The museum:


Picasso's La joie de vivre (one of the highlights of the collection IMHO):


But what really drew me to this musuem was that it has on display the painting that has been my avatar here on GMG for the past several months (its painter's last completed work, inspired by a concert of the Domanie Musical). The impact this painting makes, with its monumental size (6 x 3.5 meters), is difficult to describe. It really is impressive.

Nicolas de Staël's Le concert:


Next came the Musée Jean Cocteau - Collection Séverin Wunderman in Menton. I didn't find Rudy Ricciotti's bulding particularly attractive, but the collection gives a good overview of Jean Cocteau's graphic and cinematographic output. Even if Cocteau's art can at moments appear frivolous and aimed exclusively at the fashionable circles of the society of its day, I must admit I have always been rather fond of it (and see his drwaings and his paintings as a sort of prolonged and stylized last expression of the Art Déco style).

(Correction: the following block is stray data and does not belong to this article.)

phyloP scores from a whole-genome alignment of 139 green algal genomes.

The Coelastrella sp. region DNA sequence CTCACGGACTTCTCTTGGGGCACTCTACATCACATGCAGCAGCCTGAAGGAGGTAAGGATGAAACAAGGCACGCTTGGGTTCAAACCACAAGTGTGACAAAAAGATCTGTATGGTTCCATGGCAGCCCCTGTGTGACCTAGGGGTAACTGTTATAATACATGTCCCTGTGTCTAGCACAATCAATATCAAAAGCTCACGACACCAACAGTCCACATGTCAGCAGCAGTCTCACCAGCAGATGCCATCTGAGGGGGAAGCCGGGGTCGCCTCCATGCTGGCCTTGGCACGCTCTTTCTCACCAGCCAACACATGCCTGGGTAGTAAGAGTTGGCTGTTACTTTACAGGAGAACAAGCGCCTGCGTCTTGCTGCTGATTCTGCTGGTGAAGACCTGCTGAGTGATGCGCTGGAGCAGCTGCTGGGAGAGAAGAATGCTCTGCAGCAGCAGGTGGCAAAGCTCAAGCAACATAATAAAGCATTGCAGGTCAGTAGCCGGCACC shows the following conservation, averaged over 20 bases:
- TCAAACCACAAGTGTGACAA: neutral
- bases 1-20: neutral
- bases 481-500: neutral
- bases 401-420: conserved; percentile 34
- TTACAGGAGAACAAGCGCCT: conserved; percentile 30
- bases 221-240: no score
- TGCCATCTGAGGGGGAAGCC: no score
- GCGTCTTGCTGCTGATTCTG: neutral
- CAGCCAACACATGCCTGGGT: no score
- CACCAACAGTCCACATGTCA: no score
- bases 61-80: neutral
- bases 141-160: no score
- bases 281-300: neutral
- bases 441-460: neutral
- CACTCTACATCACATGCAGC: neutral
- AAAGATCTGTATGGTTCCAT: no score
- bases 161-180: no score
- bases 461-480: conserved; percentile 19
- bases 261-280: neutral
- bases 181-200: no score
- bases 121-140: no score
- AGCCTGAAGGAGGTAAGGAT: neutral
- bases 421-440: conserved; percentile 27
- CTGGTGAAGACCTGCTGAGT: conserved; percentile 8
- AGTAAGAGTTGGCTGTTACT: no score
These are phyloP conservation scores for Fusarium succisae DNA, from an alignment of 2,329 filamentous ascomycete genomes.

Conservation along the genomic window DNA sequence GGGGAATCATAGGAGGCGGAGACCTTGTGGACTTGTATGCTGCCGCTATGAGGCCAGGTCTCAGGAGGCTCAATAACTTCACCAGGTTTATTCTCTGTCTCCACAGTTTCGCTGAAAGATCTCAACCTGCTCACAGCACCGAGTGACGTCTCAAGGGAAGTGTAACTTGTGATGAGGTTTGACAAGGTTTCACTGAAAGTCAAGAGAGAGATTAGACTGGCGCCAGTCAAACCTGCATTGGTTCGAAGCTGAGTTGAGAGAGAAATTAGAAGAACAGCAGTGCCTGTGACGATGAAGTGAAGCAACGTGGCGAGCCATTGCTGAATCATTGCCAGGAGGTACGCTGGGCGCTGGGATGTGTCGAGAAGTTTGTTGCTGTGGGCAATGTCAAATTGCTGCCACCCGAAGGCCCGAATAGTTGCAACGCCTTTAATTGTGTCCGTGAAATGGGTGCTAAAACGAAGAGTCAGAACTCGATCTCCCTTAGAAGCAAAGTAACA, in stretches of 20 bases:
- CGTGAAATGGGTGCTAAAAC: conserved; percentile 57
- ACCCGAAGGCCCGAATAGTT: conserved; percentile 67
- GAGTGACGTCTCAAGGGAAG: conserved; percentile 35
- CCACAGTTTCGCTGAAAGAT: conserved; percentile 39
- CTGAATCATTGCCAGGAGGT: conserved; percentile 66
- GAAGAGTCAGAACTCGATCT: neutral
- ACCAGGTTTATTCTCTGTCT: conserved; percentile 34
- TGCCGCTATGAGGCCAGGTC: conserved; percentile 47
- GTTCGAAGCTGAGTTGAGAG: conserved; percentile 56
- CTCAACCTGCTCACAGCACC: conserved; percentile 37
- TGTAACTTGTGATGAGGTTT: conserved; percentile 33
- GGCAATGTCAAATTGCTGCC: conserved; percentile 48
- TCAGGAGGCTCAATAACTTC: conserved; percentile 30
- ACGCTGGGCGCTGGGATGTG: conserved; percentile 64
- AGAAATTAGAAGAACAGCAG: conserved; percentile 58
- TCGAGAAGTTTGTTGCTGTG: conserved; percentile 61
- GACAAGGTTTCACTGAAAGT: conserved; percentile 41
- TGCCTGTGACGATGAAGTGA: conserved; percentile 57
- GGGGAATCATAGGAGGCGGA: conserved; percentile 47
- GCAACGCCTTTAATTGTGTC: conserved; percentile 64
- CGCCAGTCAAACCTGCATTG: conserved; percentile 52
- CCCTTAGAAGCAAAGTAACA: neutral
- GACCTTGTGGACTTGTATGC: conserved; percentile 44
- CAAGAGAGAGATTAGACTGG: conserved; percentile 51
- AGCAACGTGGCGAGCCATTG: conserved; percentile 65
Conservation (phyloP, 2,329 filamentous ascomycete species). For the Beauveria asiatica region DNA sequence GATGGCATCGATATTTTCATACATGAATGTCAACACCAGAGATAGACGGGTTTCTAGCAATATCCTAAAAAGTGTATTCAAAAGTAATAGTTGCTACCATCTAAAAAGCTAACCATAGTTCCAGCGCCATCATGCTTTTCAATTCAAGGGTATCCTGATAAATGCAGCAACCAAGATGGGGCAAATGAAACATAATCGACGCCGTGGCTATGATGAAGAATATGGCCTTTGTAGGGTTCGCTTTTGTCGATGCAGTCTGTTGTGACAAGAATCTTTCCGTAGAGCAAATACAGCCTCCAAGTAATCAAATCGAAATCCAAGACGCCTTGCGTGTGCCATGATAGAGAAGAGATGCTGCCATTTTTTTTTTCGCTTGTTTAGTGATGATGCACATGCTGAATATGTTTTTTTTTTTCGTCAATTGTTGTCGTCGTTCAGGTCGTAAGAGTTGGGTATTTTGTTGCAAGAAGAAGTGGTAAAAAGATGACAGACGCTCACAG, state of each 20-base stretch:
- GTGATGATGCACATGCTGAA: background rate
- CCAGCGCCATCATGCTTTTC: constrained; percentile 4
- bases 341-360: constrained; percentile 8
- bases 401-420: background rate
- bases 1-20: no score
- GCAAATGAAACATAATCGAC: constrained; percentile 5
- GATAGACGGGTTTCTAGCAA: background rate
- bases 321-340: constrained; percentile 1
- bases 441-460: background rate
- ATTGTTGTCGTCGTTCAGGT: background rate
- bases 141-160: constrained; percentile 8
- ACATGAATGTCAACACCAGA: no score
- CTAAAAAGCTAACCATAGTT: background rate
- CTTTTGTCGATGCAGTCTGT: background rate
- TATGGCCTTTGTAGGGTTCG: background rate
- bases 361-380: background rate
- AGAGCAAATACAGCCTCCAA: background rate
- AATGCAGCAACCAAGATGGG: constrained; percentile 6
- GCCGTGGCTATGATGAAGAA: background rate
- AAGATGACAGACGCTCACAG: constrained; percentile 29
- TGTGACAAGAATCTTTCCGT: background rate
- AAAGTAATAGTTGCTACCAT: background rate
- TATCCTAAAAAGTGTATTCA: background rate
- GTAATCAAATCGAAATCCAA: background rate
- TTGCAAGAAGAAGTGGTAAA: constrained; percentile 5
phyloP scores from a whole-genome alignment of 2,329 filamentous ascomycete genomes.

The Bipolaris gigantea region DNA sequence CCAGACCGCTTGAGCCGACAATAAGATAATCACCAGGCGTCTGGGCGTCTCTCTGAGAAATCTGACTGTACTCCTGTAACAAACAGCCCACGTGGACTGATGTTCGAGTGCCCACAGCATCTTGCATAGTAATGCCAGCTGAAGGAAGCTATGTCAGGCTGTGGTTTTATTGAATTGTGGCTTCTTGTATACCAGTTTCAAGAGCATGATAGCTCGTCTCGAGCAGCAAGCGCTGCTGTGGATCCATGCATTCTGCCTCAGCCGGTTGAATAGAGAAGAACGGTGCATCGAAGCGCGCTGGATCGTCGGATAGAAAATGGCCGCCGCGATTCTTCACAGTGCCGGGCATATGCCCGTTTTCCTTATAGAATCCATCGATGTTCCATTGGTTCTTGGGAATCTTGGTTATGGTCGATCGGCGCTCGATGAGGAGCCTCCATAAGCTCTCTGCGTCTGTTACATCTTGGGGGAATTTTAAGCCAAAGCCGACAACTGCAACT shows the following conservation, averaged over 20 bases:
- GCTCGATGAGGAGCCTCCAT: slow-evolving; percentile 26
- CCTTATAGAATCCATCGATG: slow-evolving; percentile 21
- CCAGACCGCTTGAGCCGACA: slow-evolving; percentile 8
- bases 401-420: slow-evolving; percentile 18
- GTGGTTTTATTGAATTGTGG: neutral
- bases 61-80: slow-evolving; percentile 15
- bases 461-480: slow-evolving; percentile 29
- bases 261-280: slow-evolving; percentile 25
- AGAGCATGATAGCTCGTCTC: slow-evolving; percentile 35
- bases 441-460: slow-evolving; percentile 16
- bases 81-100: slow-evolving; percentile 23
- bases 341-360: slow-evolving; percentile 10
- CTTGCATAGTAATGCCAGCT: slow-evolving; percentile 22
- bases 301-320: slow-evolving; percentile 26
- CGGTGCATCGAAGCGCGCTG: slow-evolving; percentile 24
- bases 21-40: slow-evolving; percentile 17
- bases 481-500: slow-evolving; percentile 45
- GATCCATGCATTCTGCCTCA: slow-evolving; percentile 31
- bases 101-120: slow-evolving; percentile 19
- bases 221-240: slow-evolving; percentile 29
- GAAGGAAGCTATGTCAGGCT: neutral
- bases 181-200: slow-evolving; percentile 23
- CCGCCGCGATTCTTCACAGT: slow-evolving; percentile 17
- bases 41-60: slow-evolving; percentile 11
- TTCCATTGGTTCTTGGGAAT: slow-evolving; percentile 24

The museum:


Part of the permanent display:


And last but not least, we had lunch at the mythical La Colombe d'Or (also in St.-Paul-de-Vence, and a place that once again brought back wonderful memories from many yaers ago). The food is unpretentious but very good, but it is the  setting that I'd venture to say has few equals in the world: the Roux family (which has owned the place for generations) managed to accumulate a world-class art colection that graces the walls and gardens of this restaurant and hotel. Having lunch in front of the magnificent Léger mural on the open-air terrrace is quite something!

The mural by Fernand Léger:


The Alexander Calder mobile by the pool:


This time around we missed, among other things, the Matisse and Chagall museums in Nice, and the Chapelle du Rosaire (with stained glass windows by Matisse) in Vence. On some other occasion... ;)
« Last Edit: March 25, 2017, 08:10:44 AM by ritter »
Ritter
-------------------------------------------------------------
”Sólo lo difícil es estimulante; sólo la resistencia que nos reta, es capaz de enarcar, suscitar y mantener nuestra potencia de conocimiento”.

Offline North Star

  • Veteran member
  • *
  • Posts: 16762
  • Location: Kuopio, Finland
Re: Museums you've visited (or want to see)
« Reply #59 on: March 22, 2017, 07:40:07 AM »
Great stuff, Rafael!
"Everything has beauty, but not everyone sees it." - Confucius

My photographs on Flickr